In what is now Galicia, during the Neolithic period, that is to say, between 4,500 and 2,500 BC, the construction of thousands of tumuli, that is, burial mounds of earth and Stone that host different types of constructions -the most well-known being, dolmens or megalithic chambers- which are intended to house collective burials.
The burial mounds are the first examples of monumental architecture documented in Europe and one of the oldest in the world, since nothing similar has been found in the previous 4 million years of evolution of the human race.
The tumuli, or burial mounds are a monumental human creation characterized by:
1- They are an artificial creation that involves the mobilization of the effort of many people for a funerary purpose.
2.- They were built to be visible across the landscape and to be everlasting. The appearance of these structures tells us of the profound social and cultural change experienced by Neolithic people, who inaugurated new social conditions and ways of understanding the human relationship with the land, creating an artificial monumental passage that consciously and deliberately transforms the landscape.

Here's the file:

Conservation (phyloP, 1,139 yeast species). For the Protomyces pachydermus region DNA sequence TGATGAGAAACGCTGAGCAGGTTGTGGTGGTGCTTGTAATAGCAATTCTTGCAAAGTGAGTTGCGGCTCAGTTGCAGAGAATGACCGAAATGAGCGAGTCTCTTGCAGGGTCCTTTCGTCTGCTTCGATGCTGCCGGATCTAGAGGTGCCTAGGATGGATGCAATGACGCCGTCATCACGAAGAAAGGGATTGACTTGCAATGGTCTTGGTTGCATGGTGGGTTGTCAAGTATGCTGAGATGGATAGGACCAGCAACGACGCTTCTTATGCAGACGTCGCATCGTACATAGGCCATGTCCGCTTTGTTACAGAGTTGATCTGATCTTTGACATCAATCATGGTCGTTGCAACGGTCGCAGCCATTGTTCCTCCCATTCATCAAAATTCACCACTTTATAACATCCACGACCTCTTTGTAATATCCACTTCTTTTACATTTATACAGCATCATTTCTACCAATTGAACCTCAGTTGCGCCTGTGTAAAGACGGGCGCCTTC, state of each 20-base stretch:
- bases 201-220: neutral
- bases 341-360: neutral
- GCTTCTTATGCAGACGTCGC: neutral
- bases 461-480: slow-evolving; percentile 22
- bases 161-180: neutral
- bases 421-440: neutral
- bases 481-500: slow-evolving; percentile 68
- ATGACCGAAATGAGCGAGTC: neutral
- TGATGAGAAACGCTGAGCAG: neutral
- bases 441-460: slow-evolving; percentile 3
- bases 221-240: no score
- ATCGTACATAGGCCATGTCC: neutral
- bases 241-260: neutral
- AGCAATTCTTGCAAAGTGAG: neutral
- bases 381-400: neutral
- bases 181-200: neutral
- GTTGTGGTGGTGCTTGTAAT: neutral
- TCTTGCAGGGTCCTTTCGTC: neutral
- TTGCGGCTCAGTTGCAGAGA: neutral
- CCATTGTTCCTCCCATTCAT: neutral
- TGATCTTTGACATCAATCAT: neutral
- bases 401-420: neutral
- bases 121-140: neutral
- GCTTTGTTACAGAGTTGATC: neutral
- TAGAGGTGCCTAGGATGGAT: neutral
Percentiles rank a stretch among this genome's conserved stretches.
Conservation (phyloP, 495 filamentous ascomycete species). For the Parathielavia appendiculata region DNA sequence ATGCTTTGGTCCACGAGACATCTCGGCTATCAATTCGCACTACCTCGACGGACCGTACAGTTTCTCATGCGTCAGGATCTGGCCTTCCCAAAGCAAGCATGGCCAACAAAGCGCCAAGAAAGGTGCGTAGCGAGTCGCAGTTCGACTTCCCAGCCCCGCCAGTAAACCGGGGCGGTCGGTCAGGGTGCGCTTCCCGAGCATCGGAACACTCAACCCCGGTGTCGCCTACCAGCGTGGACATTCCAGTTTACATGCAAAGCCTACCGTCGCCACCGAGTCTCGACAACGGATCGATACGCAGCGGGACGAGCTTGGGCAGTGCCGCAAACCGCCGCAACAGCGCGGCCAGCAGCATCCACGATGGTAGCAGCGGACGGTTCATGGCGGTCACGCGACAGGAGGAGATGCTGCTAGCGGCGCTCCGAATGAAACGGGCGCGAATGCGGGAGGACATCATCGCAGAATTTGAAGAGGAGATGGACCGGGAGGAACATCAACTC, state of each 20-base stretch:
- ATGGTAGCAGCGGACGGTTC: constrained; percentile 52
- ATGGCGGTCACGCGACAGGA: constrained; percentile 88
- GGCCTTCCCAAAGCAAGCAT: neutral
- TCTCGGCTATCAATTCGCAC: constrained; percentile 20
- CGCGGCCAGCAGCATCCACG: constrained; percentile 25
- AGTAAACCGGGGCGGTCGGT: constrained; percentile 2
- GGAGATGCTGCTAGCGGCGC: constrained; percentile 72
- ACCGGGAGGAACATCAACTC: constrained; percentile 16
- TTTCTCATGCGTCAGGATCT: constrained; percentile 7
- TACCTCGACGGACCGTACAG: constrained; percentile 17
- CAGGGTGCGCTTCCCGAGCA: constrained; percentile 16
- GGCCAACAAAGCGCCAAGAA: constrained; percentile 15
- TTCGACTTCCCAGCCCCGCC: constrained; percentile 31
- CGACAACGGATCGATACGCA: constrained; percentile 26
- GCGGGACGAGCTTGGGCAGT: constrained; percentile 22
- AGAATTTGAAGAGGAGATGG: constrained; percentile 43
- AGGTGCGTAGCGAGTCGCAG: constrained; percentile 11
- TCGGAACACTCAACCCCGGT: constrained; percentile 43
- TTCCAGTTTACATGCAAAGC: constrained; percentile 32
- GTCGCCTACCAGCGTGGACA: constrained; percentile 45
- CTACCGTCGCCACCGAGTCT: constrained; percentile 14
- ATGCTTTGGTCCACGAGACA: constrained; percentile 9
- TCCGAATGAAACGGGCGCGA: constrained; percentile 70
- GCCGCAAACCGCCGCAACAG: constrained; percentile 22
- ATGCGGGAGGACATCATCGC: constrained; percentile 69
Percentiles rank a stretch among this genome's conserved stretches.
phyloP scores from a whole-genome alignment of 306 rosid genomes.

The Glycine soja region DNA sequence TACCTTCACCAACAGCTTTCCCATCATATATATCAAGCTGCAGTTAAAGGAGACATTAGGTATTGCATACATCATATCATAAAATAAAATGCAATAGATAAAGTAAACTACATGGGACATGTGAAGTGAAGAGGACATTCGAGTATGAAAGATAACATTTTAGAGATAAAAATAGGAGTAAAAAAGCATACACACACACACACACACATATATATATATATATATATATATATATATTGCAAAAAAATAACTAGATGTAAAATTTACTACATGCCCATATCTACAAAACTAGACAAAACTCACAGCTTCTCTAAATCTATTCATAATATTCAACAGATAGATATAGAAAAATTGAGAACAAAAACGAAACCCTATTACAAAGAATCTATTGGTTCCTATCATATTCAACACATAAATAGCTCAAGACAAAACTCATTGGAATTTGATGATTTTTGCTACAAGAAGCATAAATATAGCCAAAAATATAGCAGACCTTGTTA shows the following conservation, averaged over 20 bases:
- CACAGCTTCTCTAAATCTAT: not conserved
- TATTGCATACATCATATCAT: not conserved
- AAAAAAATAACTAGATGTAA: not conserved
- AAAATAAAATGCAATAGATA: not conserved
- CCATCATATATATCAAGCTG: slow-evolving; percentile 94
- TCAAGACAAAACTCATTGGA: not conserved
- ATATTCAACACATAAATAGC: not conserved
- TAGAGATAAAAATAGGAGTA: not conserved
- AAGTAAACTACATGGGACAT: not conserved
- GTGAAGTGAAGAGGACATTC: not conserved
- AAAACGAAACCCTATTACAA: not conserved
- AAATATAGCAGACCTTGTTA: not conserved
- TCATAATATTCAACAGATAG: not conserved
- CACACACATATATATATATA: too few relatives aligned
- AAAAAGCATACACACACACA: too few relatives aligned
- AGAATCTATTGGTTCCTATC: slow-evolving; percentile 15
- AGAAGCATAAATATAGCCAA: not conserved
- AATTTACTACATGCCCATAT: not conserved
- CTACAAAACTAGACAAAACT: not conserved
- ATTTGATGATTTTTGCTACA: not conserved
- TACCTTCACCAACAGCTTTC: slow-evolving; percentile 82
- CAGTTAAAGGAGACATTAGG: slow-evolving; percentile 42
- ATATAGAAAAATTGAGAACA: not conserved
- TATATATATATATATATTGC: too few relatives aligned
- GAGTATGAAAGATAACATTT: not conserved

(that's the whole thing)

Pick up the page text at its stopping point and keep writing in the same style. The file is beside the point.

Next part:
These burials are not the only cultural (architectural or artistic) manifestations of the Neolithic period, as alongside them we have to include the menhirs (single standing stones), the cromlech (lithic circles such as Stonehenge), or the alignments of megaliths (such as that of Carnac, in French Brittany).
The society that built these types of funerary monuments had a mixed economic base, which revolved around the hunting of animals, the gathering of fruits and, for the first time in the history of mankind, the domestication of animals (the dog, the pig, the sheep ...) and the cultivation of cereals and vegetables.